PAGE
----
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Triple W Japan, developer of DFree urination predictor, secures $4.4M pre-series B round

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See the original story in Japanese. Tokyo-based Triple W Japan, the startup which developed urination predictor device DFree, announced on Monday that it has raised 500 million yen (about $4.4 million US) from Nissay Capital and 2020, the Japanese investment partner fund of Taiwanese electronics outfit Foxconn, in a pre-series B round. For Triple W Japan, this follows their series A round back in July of 2017 raising 500 million yen (about $4.9 million US), including 1 million yen in loans from Mizuho Bank and Japan Finance Corporation. Nissay Capital also participated in a seed round back in April of 2015 while 2020 joined the series A round last year. Triple W Japan has a total of 1.5 billion (about $13.1 million) in funding to date. The company has rolled out the DFree urination prediction device into 150 nursery care facilities across Japan in partnership with the eldercare industry, including 116 facilities run by Sompo Care Next, where the solution has been adopted for 2,000 elderly patients. In France, a country which faces a typical aging population, Triple W Japan recently secured clinical testing of the solution at Paris and Poissy care facilities working with European eldercare giant Korian, readying…

DFree device and app
Image credit: Triple W Japan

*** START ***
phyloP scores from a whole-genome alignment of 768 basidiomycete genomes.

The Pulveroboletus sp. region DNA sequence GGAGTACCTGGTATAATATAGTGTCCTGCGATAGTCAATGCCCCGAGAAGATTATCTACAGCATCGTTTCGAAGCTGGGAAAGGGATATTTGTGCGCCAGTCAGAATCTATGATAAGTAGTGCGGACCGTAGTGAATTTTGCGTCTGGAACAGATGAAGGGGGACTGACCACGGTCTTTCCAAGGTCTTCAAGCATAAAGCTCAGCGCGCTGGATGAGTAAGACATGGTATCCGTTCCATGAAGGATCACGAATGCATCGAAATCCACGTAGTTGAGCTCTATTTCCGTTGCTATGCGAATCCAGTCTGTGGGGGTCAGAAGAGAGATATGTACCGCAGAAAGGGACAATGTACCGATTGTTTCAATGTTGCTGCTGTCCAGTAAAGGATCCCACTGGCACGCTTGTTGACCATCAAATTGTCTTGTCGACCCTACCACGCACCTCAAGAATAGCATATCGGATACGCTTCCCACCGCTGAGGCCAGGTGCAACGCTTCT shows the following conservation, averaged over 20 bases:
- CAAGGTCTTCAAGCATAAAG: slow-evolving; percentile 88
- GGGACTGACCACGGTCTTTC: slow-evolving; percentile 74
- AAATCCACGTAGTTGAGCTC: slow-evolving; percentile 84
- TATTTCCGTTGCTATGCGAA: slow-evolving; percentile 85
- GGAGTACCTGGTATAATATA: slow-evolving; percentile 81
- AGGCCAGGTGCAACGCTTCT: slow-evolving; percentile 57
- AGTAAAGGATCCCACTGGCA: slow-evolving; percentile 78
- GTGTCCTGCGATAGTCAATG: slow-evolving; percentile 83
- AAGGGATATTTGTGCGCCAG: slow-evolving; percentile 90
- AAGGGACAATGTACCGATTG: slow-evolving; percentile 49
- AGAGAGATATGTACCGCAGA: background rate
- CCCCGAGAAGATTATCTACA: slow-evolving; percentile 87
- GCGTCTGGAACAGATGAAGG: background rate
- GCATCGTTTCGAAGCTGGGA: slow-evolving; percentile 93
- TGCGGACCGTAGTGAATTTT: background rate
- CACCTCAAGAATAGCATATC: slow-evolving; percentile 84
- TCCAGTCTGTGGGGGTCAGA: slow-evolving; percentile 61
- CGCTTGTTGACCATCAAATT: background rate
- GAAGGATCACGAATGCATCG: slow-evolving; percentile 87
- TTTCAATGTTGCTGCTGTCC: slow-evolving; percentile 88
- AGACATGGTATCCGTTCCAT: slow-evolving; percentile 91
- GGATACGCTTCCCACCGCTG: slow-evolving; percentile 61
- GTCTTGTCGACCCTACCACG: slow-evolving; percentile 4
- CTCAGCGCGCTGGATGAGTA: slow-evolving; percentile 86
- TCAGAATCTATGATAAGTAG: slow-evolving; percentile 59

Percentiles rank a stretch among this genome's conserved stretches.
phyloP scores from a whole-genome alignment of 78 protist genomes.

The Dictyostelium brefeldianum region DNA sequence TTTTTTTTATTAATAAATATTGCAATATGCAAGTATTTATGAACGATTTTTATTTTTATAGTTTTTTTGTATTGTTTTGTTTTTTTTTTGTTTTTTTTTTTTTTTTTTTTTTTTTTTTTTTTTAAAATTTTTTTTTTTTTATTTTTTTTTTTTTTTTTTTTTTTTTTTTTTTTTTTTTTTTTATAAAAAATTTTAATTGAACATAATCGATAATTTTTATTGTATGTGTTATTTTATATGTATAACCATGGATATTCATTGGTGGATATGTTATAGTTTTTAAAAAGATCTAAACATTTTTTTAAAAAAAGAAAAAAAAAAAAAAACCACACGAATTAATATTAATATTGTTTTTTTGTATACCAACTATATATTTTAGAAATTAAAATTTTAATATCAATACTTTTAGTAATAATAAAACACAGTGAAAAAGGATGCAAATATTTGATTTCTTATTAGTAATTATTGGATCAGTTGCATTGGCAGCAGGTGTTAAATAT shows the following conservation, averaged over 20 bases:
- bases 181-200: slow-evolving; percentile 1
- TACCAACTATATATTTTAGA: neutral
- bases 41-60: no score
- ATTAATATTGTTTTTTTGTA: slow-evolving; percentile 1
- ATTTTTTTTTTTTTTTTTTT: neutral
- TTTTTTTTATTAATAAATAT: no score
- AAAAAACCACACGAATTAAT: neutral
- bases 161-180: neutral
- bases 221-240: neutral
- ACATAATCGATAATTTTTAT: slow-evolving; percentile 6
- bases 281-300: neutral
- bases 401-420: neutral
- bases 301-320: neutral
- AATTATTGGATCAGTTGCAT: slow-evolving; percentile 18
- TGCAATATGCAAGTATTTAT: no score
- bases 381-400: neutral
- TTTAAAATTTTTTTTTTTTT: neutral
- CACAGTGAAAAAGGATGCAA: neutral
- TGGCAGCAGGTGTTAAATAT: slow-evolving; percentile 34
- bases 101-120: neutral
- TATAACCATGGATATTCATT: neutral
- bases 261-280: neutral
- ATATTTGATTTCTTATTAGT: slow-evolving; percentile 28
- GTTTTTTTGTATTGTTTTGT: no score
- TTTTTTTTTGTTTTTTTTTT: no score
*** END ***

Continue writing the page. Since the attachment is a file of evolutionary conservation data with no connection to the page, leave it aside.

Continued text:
See the original story in Japanese.

Tokyo-based Triple W Japan, the startup which developed urination predictor device DFree, announced on Monday that it has raised 500 million yen (about $4.4 million US) from Nissay Capital and 2020, the Japanese investment partner fund of Taiwanese electronics outfit Foxconn, in a pre-series B round.

For Triple W Japan, this follows their series A round back in July of 2017 raising 500 million yen (about $4.9 million US), including 1 million yen in loans from Mizuho Bank and Japan Finance Corporation. Nissay Capital also participated in a seed round back in April of 2015 while 2020 joined the series A round last year. Triple W Japan has a total of 1.5 billion (about $13.1 million) in funding to date.

The company has rolled out the DFree urination prediction device into 150 nursery care facilities across Japan in partnership with the eldercare industry, including 116 facilities run by Sompo Care Next, where the solution has been adopted for 2,000 elderly patients. In France, a country which faces a typical aging population, Triple W Japan recently secured clinical testing of the solution at Paris and Poissy care facilities working with European eldercare giant Korian, readying to put it into practical use at these facilities. Beyond deployment at an unnamed major hospital in Singapore, the company will exhibit at Medica 2017, the world’s largest medical device-focused exhibition in Düsseldorf (Germany), aiming to cultivate sales channels in the US market.

Furthermore, Triple W Japan has been selected as a do-support company in the category of robotics tech for nursery care, a joint initiative of Japanese ministries overseeing welfare and economy (latter known as METI), while preparing to visit Israel next January under METI’s Hiyaku Next Enterprise tour of startup ecosystems.

DFree has been adopting the B2B (business-to-business) or the B2B2C (business-to-business-to-consumer) business model in terms of how to distribute devices and sell services. However, as they gain more exposure through various media outlets, more inquiries from individuals are incoming so they started working on the B2C (business-to-consumer) sales in response to such needs. According to Atsushi Nakashi, CEO of Triple W Japan, stroke is the most frequent cause of elderly people becoming in need of long-term care, but he said that few systematic rehabilitation and training facilities exist focused on natural excretion to help get them back to regular daily life requiring no hospital care. By offering the DFree device, he explained that his company may help patients get back home and continue their daily life with dignity.